Tag Archives: rafting

Annual Summer Catch-up

I have stumbled upon a trend. Every year, my sporadically updated journal seems to hit an extended period of quiet where I am keeping busy, but have no desire to log it. Then I appear seemingly from nowhere and unleash a deluge of updates. Well, kiddies, it’s that time of year again!

After returning from Yosemite, May was relatively quiet. I went on a few fun rock-and-water-focused hikes, learned to make fire various primitive ways, and released the last few Moodoo Moments episodes online. The end of May brought the beginning of two ongoing adventures I’ll post about in future updates: the shooting of Silver Moon (a Western by Travis Stevens) and the medical probing of my esophagus in hopes of curing my lifelong swallowing problems.

June brought 3 weekends of Silver Moon shoots, further esophageal study, and a really cool hike down the rocky shores of Northwestern Malibu beaches. The fourth week of the month was dedicated to socializing with my parents and two nieces while they vacationed here in Los Angeles. Theme Parks, Outdoor Parks, Eateries, Theme Parks, Erika’s birthday, Chloe’s birthday, Dining with Erika’s family, and Theme Parks. It was a busy and fun week.

July began with a camera attached to a long tube exploring my throat quickly followed by a trip to Kernville. Whitewater Rafting and Whitewater Kayaking in one weekend (more on that later). The following weekend brought us to Bell where we helped Erika’s sister sell assorted dishes and desserts as part of a fund-raising event. And so, we arrive at today.

Sport Chalet offers a free introductory SCUBA class once a month. Erika and I checked it out. My one great irrational phobia is suffocation. This leads to claustrophobia at times—something I have had to push through in a few tight mine caves—and great unease when my breathing is obstructed in any manner. I have had difficulty with snorkeling in the past because of the way the goggles cover my nose. I knew this would be a problem today, but I was not going to let it deter me. We were introduced to the basics of SCUBA diving in the shallow end of a diving pool. It took me a bit longer than Erika, but I was able to acclimate myself to the nose-constricting face mask and the odd breathing apparatus. After toying around in the deep end a few times, we signed up for SCUBA lessons. Hopefully, we’ll be certified ocean divers by the end of the summer.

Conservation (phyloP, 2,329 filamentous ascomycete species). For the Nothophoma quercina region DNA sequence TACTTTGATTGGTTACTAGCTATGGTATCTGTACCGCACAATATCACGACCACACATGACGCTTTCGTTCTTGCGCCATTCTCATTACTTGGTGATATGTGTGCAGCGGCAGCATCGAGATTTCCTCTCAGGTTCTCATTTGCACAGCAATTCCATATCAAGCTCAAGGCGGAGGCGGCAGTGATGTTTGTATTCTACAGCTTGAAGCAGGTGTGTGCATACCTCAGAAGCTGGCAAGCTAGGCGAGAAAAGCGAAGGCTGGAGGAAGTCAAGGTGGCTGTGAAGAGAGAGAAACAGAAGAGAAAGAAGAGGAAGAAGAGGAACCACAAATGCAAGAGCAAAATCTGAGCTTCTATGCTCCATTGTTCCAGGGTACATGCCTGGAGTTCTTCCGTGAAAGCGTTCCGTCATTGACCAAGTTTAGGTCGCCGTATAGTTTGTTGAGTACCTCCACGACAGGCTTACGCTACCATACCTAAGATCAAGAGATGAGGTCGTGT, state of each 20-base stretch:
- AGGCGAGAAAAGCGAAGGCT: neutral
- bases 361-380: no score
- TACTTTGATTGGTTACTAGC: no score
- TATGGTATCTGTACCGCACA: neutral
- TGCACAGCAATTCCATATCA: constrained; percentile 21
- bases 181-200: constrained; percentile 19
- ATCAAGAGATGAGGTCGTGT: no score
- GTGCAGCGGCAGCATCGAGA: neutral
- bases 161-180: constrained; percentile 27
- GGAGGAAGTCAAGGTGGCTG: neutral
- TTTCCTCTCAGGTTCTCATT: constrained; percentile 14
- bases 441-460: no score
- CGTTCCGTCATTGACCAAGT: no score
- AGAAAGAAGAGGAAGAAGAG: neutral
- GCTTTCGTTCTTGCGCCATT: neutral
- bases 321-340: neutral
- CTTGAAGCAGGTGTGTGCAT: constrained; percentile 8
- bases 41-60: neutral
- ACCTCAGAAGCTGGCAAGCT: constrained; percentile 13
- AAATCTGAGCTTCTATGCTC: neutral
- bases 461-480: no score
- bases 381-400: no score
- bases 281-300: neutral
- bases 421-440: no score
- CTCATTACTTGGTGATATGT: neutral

Over the next few days, I’ll post new entries about Silver Moon, Kernville, the Malibu hike, my medical misadventures, and my visiting family.

Yosemite National Park

Erika and I spent April 26-30 in Yosemite National Park. John Muir and many others have raved about the majesty of Yosemite. Their words are not exaggeration. The earth falls open to reveal blankets of rich green sewn with threads of flowing whitewater; flora climbs huge granite sculptures painted with redwood monoliths. Life seeps from its every pore. Mother Nature is reflected in every pool throughout Yosemite. Her voice in every leaf. It is grandiose, splendorous, humbling. To try to capture its beauty in a photograph is an affront. Photos of Yosemite are mere ambassadors—a tease for future visitors. You cannot capture a star in a telescope.